3. Nissan

Nissan is one automaker that leads the pack when it comes to its commitment to self-driving cars. The company recently announced it would offer them by 2020 and has demonstrated a Leaf electric car that used laser guidance systems, radar sensors and cameras to drive itself around a track littered with various obstacles. "Our systems work at speeds from finding an open space in a parking lot up to passing other vehicles at highway speed," a company spokesperson told me in an email.

To commemorate this goal, the Japanese government issued the company a special license plate that reads "20-20" and gave the company the go-ahead to test autonomous vehicle technologies on the country's roadways.

4. General Motors

GM is working on autonomous features as part of an option package called Super Cruise, which will be offered on a Cadillac later this decade, a spokesperson told me. It lets a driver take his hands off the wheel at highway speeds and avoids colliding with other vehicles by combining adaptive cruise control and lane centering by employing radar, GPS and infrared optical cameras.

The Detroit car maker is also thinking about how to attack the problem of dirty, overcrowded cities with its EN-V, which stands for Electric Networked Vehicle, a concept electric vehicle that gives off zero-emissions and someday might be able to communicate with other vehicles and city infrastructure while letting inhabitants do things such as conduct video calls with an on-board camera or watch TV shows and movies projected in front of them.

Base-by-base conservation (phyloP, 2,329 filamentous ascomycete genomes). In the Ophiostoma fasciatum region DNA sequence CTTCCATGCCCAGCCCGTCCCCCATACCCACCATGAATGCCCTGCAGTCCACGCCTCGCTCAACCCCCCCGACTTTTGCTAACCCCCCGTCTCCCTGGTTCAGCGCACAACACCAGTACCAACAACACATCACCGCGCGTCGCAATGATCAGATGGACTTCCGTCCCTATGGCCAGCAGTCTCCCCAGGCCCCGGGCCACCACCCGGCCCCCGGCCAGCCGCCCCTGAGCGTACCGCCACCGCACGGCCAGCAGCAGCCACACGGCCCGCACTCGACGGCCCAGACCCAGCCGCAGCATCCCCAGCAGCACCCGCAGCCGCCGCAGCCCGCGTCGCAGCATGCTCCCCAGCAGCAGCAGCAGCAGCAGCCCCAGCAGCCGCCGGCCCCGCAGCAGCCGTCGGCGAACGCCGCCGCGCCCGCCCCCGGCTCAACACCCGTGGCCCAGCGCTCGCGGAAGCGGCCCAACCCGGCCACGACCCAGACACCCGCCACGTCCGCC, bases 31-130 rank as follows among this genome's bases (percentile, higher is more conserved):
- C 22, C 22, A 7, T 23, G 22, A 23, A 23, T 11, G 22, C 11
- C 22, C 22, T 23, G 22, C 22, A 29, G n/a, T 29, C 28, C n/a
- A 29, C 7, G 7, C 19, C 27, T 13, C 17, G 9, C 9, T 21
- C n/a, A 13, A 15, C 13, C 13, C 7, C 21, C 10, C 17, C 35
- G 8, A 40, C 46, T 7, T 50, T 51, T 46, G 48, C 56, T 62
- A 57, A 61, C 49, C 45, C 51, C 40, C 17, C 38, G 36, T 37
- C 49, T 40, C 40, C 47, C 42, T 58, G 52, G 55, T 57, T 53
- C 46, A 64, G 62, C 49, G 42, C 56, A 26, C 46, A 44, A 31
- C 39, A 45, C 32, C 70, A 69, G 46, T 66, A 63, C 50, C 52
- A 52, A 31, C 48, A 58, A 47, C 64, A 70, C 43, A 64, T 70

In the below video, GM says the EN-V has the potential to be life-changing for people who currently don't have mobility because they're too old, too young or too poor.

5. Ford

Not every automaker is pursuing fully autonomous cars, at least at this point, although most are integrating some kinds of self-driving features into their vehicles. If reading a book or Skyping with someone aren't things you ever hope to do while behind the wheel, you might at least appreciate an upcoming technology Ford is working on that will not only find a parking space but steer the car into it, as well.

In this video you can see a car drive past a row of spaces in a parking ramp. After passing an open space, the vehicle stops, puts itself into reverse and backs into the spot. The driver can be inside or outside the vehicle while the car parks itself.

The future of driving

Nearly every automaker is working on some kind of autonomous technology, some like Nissan aiming for fully self-driving cars, others expecting drivers to be engaged with the road for a long time into the future.

"By 2018, you should be able to drive on the highway and the car will handle steering, speed and lane control," Raj Rajkumar, professor of electrical engineering at Carnegie Mellon University, recently told CNBC, "By 2020, your car will do lane changes and we'll see more features to handle stop-and-go traffic in urban areas. Ten years from now, cars will be communicating with street lights and other vehicles to help with traffic flow."

Google self-driving car image via Google